RFR JDK-8232222: Set state to 'linked' when an archived class is restored at runtime
david.holmes at oracle.com
Wed Jun 3 07:19:23 UTC 2020
On 3/06/2020 3:44 pm, Ioi Lam wrote:
> On 6/2/20 10:16 PM, David Holmes wrote:
>> Hi Ioi,
>> On 3/06/2020 2:55 pm, Ioi Lam wrote:
>>> On 5/27/20 11:13 PM, David Holmes wrote:
>>>> Hi Jiangli,
>>>> On 28/05/2020 11:35 am, Ioi Lam wrote:
>>>>>> I was going to take the suggestion, but realized that it would add
>>>>>> unnecessary complications for archived boot classes with class
>>>>>> pre-initialization support. Some agents may set
>>>>>> JvmtiExport::should_post_class_prepare(). It's worthwhile to support
>>>>>> class pre-init uniformly for archived boot classes with
>>>>>> JvmtiExport::should_post_class_prepare() enabled or disabled.
>>>>> This would introduce behavioral changes when JVMTI is enabled:
>>>>> + The order of JvmtiExport::post_class_prepare is different than
>>>>> + JvmtiExport::post_class_prepare may be called for a class that
>>>>> was not called before (if the class is never linked during run time)
>>>>> + JvmtiExport::post_class_prepare was called inside the init_lock,
>>>>> now it's called outside of the init_lock
>>>> I have to say I share Ioi's concerns here. This change will impact
>>>> JVM TI agents in a way we can't be sure of. From a specification
>>>> perspective I think we are fine as linking can be lazy or eager, so
>>>> there's no implied order either. But this would be a behavioural
>>>> change that will be observable by agents. (I'm less concerned about
>>>> the init_lock situation as it seems potentially buggy to me to call
>>>> out to an agent with the init_lock held in the first place! I find
>>>> it hard to imagine an agent only working correctly if the init_lock
>>>> is held.)
>>> The init_lock has a serializing effect. The callback for a subclass
>>> will not be executed until the callback for its super class has been
>> Sorry I don't see that is the case. The init_lock for the subclass is
>> distinct from the init_lock of the superclass, and linking of
>> subclasses and superclasses is independent.
> In InstanceKlass::link_class_impl, you first link all of your super
> If another thread is already linking your super class, you will block on
> that superclass's init_lock.
The point is that there is already a race in terms of the execution of
the two callbacks. So while this change can certainly produce a
different result to what would previously be seen, such a result is
already possible in the general case.
> Of course, I may be wrong and my analysis may be bogus. But I hope you
> can appreciate that this is not going to be a trivial change to analyze.
Yes I agree. While in general ordering of the class_prepare callbacks is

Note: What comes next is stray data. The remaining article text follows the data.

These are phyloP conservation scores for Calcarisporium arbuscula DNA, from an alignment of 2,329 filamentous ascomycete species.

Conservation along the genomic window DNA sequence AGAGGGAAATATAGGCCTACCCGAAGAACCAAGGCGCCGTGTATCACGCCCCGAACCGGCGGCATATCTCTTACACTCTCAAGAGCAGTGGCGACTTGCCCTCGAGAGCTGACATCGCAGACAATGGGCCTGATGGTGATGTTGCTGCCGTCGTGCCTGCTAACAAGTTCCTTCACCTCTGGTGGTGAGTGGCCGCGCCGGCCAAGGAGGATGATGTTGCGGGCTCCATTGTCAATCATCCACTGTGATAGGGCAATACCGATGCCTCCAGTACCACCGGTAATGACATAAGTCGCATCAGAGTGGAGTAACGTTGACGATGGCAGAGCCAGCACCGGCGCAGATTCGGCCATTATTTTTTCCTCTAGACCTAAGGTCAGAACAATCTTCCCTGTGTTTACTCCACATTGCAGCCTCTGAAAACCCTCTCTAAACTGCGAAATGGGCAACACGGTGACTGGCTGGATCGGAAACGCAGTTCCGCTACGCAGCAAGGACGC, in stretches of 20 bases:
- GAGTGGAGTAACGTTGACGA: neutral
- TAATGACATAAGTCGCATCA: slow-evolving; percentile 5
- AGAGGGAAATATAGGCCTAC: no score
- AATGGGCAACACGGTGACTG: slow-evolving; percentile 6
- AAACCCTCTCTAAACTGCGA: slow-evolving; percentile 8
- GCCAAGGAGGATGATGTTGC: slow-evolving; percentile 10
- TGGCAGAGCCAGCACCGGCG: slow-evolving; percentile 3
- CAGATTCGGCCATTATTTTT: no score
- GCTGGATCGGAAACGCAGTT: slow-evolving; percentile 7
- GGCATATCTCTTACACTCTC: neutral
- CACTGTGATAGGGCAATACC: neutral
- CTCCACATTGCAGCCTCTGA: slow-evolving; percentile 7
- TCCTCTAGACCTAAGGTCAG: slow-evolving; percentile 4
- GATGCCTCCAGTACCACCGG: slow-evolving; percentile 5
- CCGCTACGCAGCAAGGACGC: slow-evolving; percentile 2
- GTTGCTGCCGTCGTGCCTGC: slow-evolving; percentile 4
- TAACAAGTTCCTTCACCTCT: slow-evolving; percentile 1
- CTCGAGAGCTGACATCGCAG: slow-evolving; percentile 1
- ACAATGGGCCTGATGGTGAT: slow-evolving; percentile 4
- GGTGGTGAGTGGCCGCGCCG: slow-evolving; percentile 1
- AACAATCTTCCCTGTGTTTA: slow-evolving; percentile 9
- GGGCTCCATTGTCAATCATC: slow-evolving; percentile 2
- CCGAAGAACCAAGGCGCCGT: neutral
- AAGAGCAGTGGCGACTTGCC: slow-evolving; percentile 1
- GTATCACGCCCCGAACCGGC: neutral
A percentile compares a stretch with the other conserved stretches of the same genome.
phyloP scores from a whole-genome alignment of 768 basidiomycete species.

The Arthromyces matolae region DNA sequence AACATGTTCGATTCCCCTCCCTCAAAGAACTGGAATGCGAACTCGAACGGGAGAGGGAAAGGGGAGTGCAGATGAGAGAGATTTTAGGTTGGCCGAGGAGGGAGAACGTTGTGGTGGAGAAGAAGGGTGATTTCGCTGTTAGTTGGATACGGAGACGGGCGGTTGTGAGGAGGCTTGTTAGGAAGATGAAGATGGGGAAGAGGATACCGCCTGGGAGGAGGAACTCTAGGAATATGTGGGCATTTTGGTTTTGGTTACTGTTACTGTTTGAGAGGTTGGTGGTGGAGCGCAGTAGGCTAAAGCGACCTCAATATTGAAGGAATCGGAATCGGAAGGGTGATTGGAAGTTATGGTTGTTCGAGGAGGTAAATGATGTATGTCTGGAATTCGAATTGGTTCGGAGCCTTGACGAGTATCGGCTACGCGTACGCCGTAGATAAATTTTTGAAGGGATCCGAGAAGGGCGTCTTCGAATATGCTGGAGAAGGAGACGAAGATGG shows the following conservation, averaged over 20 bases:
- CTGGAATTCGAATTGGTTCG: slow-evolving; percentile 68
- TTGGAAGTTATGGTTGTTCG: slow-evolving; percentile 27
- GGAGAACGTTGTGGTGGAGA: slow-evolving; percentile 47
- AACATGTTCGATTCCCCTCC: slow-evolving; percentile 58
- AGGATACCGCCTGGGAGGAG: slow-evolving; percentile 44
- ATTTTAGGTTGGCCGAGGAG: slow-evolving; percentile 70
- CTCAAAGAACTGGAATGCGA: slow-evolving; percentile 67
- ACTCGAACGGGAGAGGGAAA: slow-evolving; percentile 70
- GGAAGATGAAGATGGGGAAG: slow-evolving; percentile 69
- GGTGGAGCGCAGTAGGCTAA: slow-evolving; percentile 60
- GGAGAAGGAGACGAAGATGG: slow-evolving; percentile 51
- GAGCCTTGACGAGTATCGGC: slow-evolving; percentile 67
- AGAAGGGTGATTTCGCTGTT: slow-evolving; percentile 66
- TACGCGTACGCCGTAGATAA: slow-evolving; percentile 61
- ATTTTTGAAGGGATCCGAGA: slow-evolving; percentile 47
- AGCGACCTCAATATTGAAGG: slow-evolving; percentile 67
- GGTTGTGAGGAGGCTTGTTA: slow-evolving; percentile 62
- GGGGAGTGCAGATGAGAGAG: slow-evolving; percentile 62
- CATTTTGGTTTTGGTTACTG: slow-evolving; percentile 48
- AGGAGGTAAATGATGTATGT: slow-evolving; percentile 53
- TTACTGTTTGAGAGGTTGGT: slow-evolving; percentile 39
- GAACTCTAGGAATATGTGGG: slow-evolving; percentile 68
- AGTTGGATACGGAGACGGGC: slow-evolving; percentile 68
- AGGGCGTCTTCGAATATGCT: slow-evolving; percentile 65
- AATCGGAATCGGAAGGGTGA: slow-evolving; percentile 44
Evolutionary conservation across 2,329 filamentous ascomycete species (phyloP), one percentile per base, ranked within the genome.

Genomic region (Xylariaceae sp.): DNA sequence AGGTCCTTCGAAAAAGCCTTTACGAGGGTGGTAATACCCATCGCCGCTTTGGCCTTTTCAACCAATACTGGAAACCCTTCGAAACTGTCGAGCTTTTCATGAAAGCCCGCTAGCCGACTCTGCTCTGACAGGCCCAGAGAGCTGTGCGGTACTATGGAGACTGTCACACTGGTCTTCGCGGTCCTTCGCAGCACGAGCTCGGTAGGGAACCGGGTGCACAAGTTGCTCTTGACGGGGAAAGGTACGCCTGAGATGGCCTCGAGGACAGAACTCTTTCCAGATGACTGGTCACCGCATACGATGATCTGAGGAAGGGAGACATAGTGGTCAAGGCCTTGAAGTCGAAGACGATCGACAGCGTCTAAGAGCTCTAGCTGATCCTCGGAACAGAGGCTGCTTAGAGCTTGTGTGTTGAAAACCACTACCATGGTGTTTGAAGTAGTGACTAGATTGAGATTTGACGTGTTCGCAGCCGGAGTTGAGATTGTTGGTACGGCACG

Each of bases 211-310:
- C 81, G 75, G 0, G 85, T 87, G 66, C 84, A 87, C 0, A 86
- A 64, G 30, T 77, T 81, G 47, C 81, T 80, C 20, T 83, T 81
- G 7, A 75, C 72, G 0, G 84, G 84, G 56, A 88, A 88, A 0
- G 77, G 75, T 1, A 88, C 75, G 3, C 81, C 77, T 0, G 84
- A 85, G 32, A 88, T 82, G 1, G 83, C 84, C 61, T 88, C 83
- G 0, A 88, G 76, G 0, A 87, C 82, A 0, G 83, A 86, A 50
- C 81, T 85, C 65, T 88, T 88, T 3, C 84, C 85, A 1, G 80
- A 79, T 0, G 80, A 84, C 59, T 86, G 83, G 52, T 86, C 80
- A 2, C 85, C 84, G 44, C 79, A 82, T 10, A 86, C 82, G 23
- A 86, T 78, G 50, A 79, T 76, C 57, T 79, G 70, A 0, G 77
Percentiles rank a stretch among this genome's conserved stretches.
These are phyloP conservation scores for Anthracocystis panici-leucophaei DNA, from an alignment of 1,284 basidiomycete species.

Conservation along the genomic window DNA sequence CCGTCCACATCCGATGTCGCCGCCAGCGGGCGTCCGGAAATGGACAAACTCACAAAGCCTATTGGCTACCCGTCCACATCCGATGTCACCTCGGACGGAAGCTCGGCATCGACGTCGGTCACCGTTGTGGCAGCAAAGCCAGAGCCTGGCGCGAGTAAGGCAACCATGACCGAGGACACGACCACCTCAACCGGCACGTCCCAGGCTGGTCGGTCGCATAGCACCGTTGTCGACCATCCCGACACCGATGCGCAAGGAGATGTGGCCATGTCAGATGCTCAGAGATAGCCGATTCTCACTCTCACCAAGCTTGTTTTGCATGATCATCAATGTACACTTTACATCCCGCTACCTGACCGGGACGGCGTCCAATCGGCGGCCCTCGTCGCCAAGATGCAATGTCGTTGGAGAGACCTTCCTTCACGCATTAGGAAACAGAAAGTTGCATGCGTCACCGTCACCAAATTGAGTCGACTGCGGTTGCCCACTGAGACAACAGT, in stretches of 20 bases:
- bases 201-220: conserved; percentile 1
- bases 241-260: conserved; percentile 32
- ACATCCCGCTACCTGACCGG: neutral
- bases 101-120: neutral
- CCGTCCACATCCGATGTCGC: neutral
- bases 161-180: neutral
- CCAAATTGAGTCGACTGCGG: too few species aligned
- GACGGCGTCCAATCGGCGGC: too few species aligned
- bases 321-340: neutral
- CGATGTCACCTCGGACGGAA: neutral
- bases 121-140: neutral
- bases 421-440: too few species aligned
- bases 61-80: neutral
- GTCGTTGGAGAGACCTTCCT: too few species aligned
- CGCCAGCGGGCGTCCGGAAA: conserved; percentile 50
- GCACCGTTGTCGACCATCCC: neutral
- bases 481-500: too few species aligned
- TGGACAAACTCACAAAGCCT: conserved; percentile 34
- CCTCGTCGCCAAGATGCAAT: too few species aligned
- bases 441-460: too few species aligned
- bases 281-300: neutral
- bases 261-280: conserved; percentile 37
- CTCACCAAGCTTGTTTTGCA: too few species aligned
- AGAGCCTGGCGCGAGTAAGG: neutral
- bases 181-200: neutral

not guaranteed for independent classes, if a given application
explicitly loads and links classes in a known order then it can
(reasonably) expect its callbacks to execute in that order. If this
change means classes will now be linked in an order independent of what
the normal runtime order would be then that could be a problem for
So where does this leave us? The change is within spec, but could
trigger changes in agent behaviour that we can't really evaluate
a-priori. So as you say we should have a fairly good reason for doing
this. I can easily envisage that pre-linking when no callbacks are
enabled would be a performance boost. But with callbacks enabled and
consuming CPU cycles any benefit from pre-linking could be lost in the
What if we did as Ioi suggested and only set the class as linked in
restore_unshareable_info if !JvmtiExport::should_post_class_prepare();
and in addition in InstanceKlass::link_class_imp we added an additional
check at the start:
// Pre-linking at load time may have been disabled for shared classes,
// but we may be able to do it now.
if (JvmtiExport::should_post_class_prepare() &&
_init_state = linked;
That avoids the problem of changing the JVM TI callback behaviour, but
also shortens the link time path when the callbacks are enabled.
Hope I got that right. :)
> - Ioi
>>> With the proposed patch, the callback for both the super class and
>>> subclass can proceed in parallel. So if an agent performs class
>>> hierarchy analysis, for example, it may need to perform extra
>>> This is just one example that I can think of. I am sure there are
>>> other issues that we have not thought about.
>>> The fact is we are dealing with arbitrary code in the callbacks, and
>>> we are changing the conditions of how they are called. The calls
>>> happen inside very delicate code (class loading, system dictionary).
>>> I am reluctant to do the due diligence, which is substantial, of
>>> verifying that this is a safe change, unless we have a really
>>> compelling reason to do so.
>>> - Ioi
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